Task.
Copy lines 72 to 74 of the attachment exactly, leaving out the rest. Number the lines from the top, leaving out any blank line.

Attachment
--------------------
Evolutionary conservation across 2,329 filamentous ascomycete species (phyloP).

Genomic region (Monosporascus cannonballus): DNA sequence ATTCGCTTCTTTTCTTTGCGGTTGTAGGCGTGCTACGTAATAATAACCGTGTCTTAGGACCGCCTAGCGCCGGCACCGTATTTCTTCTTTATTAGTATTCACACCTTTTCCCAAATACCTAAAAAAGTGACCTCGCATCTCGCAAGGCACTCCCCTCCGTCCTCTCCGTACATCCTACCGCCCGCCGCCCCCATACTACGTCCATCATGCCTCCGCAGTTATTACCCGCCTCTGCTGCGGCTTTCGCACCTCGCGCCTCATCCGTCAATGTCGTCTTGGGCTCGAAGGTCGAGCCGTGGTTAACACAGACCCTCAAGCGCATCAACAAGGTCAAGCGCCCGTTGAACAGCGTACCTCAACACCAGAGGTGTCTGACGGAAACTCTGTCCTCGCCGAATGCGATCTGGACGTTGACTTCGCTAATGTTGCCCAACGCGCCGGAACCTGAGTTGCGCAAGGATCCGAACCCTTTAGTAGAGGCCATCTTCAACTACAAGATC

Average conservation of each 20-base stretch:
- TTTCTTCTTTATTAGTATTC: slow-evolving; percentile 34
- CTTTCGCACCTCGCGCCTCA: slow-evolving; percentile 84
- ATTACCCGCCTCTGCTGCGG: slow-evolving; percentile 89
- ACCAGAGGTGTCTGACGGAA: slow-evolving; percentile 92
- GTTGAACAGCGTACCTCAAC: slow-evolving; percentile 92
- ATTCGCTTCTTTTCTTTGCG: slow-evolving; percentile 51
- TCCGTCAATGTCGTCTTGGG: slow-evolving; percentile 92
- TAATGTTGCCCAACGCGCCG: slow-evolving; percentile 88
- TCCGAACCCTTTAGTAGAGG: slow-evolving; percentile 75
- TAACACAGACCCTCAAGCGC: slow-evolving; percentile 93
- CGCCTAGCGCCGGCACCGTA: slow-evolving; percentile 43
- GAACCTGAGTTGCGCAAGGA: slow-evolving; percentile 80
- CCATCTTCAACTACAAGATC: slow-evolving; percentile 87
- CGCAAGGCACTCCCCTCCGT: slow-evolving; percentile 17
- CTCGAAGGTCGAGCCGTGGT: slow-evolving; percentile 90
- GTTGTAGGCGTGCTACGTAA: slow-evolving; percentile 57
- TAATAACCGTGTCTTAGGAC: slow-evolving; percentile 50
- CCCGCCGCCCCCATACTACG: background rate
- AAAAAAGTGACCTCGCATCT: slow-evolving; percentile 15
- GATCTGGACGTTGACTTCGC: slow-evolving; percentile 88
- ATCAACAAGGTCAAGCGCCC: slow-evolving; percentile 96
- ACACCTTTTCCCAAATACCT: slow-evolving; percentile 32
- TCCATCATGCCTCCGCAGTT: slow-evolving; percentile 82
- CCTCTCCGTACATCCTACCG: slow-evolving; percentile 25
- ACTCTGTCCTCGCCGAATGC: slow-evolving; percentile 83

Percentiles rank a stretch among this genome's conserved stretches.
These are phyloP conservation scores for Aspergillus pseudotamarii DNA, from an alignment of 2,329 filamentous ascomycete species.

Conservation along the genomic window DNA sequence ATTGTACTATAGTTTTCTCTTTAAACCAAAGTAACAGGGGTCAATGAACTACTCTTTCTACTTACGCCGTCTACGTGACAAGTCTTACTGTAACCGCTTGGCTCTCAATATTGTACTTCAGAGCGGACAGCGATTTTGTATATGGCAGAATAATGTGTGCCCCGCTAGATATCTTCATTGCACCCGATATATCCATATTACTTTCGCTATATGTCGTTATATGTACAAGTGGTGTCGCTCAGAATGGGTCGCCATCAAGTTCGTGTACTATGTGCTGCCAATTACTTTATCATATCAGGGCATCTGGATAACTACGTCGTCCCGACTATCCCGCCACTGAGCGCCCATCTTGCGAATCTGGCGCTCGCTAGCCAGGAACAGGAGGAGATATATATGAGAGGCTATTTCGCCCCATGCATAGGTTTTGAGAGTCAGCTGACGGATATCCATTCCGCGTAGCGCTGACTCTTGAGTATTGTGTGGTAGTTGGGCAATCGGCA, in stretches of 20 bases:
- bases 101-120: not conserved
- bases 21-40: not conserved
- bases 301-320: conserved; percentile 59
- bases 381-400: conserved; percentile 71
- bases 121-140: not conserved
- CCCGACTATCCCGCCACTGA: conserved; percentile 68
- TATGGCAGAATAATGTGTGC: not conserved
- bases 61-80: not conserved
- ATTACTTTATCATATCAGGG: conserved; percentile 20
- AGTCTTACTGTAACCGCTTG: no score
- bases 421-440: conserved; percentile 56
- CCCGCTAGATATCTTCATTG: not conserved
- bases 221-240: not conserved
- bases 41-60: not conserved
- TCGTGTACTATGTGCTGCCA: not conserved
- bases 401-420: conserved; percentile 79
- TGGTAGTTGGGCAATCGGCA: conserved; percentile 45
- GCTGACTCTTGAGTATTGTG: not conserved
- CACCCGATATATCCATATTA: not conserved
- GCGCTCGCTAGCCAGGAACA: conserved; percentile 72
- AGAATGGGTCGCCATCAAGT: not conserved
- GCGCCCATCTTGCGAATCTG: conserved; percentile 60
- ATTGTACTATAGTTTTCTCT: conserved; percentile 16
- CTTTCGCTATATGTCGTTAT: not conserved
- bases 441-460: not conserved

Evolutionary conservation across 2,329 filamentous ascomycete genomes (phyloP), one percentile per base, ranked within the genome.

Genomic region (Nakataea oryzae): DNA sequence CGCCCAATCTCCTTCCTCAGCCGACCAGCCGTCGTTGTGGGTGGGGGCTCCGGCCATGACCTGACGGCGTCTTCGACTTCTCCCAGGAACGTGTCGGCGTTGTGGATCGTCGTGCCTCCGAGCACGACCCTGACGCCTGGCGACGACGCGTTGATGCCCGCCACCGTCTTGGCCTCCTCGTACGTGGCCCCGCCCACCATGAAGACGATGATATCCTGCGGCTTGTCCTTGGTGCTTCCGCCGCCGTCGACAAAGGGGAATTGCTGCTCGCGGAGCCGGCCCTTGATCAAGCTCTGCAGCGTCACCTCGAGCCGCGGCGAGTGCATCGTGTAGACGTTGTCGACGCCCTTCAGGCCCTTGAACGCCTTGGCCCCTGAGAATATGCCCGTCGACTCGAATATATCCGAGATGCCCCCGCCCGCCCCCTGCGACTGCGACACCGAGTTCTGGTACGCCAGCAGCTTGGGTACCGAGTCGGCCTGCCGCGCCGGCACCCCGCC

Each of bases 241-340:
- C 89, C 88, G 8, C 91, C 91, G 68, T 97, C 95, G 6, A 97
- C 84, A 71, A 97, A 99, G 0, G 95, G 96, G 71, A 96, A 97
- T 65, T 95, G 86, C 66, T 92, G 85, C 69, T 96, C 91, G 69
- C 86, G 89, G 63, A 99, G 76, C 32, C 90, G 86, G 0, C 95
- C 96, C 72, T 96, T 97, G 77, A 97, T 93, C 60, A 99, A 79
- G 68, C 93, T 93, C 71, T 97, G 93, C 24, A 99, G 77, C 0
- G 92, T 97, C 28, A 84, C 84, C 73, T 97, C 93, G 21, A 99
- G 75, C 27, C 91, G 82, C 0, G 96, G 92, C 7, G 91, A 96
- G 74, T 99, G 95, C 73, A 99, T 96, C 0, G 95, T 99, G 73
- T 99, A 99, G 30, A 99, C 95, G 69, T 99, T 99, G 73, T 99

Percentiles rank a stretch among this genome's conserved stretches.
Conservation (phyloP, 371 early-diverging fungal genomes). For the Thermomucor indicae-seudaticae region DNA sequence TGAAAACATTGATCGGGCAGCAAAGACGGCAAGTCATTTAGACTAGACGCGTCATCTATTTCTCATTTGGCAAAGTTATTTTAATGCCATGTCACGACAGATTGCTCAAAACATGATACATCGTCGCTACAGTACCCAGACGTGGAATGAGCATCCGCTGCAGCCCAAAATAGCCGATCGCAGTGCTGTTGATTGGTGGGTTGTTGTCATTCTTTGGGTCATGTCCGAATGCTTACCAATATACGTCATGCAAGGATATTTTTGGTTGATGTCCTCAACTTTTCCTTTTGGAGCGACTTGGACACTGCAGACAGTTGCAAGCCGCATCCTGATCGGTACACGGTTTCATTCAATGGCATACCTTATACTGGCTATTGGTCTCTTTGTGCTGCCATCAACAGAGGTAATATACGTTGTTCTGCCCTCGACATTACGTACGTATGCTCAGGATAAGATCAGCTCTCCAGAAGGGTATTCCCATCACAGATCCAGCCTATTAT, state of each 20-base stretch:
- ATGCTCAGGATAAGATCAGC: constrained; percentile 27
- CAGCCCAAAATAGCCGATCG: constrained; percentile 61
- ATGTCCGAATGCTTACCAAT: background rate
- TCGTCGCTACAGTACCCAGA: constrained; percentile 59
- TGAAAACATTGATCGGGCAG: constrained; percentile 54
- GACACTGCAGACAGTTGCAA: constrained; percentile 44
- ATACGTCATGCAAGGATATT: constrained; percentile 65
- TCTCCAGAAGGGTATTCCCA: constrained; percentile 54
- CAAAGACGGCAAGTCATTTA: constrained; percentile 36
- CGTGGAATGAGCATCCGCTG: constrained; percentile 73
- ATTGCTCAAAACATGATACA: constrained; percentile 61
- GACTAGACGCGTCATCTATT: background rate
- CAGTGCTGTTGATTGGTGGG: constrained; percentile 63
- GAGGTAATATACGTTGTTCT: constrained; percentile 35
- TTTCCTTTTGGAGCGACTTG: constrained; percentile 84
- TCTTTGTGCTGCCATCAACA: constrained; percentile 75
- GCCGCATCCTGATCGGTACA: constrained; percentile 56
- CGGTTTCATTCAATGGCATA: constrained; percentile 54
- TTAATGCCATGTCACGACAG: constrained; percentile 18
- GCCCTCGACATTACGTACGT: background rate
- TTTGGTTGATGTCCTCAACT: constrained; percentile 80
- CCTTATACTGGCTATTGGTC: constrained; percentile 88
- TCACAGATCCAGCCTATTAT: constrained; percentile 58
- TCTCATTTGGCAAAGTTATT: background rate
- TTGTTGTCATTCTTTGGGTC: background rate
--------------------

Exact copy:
- ATGCTCAGGATAAGATCAGC: constrained; percentile 27
- CAGCCCAAAATAGCCGATCG: constrained; percentile 61
- ATGTCCGAATGCTTACCAAT: background rate